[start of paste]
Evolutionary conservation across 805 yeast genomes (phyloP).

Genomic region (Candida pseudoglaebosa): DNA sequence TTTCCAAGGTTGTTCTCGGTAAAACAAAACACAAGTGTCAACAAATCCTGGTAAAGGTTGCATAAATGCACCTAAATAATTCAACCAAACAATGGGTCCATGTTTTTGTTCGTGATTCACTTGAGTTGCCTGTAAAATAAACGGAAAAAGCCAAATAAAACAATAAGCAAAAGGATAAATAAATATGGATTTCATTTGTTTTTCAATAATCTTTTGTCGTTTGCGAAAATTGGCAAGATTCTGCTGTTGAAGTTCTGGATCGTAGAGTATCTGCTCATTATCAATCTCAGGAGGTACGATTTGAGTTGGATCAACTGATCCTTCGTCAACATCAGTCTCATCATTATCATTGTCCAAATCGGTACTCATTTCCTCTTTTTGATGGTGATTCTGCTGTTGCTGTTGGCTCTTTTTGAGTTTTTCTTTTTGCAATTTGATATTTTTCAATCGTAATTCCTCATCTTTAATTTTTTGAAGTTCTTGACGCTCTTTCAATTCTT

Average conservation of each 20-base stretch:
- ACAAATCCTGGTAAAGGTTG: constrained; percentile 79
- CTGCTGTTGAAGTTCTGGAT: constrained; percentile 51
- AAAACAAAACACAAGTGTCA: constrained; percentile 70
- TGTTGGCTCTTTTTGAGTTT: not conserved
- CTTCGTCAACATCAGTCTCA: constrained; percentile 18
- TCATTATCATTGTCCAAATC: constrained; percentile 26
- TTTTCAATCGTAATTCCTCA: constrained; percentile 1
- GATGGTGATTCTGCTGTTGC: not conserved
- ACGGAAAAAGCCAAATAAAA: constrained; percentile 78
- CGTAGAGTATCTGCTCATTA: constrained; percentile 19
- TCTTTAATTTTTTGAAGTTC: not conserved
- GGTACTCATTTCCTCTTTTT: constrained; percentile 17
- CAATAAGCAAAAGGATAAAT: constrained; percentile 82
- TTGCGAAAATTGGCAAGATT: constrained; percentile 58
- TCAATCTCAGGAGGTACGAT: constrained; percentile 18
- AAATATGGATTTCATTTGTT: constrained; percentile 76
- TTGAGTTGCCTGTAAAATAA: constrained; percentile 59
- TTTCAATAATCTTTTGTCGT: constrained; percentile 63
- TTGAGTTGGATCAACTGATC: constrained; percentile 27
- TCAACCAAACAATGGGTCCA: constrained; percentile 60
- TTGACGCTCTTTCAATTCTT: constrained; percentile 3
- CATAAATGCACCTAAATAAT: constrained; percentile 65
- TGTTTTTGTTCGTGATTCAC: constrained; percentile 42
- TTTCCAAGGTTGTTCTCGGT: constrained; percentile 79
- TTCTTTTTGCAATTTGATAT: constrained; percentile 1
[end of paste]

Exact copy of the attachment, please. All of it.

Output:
Evolutionary conservation across 805 yeast genomes (phyloP).

Genomic region (Candida pseudoglaebosa): DNA sequence TTTCCAAGGTTGTTCTCGGTAAAACAAAACACAAGTGTCAACAAATCCTGGTAAAGGTTGCATAAATGCACCTAAATAATTCAACCAAACAATGGGTCCATGTTTTTGTTCGTGATTCACTTGAGTTGCCTGTAAAATAAACGGAAAAAGCCAAATAAAACAATAAGCAAAAGGATAAATAAATATGGATTTCATTTGTTTTTCAATAATCTTTTGTCGTTTGCGAAAATTGGCAAGATTCTGCTGTTGAAGTTCTGGATCGTAGAGTATCTGCTCATTATCAATCTCAGGAGGTACGATTTGAGTTGGATCAACTGATCCTTCGTCAACATCAGTCTCATCATTATCATTGTCCAAATCGGTACTCATTTCCTCTTTTTGATGGTGATTCTGCTGTTGCTGTTGGCTCTTTTTGAGTTTTTCTTTTTGCAATTTGATATTTTTCAATCGTAATTCCTCATCTTTAATTTTTTGAAGTTCTTGACGCTCTTTCAATTCTT

Average conservation of each 20-base stretch:
- ACAAATCCTGGTAAAGGTTG: constrained; percentile 79
- CTGCTGTTGAAGTTCTGGAT: constrained; percentile 51
- AAAACAAAACACAAGTGTCA: constrained; percentile 70
- TGTTGGCTCTTTTTGAGTTT: not conserved
- CTTCGTCAACATCAGTCTCA: constrained; percentile 18
- TCATTATCATTGTCCAAATC: constrained; percentile 26
- TTTTCAATCGTAATTCCTCA: constrained; percentile 1
- GATGGTGATTCTGCTGTTGC: not conserved
- ACGGAAAAAGCCAAATAAAA: constrained; percentile 78
- CGTAGAGTATCTGCTCATTA: constrained; percentile 19
- TCTTTAATTTTTTGAAGTTC: not conserved
- GGTACTCATTTCCTCTTTTT: constrained; percentile 17
- CAATAAGCAAAAGGATAAAT: constrained; percentile 82
- TTGCGAAAATTGGCAAGATT: constrained; percentile 58
- TCAATCTCAGGAGGTACGAT: constrained; percentile 18
- AAATATGGATTTCATTTGTT: constrained; percentile 76
- TTGAGTTGCCTGTAAAATAA: constrained; percentile 59
- TTTCAATAATCTTTTGTCGT: constrained; percentile 63
- TTGAGTTGGATCAACTGATC: constrained; percentile 27
- TCAACCAAACAATGGGTCCA: constrained; percentile 60
- TTGACGCTCTTTCAATTCTT: constrained; percentile 3
- CATAAATGCACCTAAATAAT: constrained; percentile 65
- TGTTTTTGTTCGTGATTCAC: constrained; percentile 42
- TTTCCAAGGTTGTTCTCGGT: constrained; percentile 79
- TTCTTTTTGCAATTTGATAT: constrained; percentile 1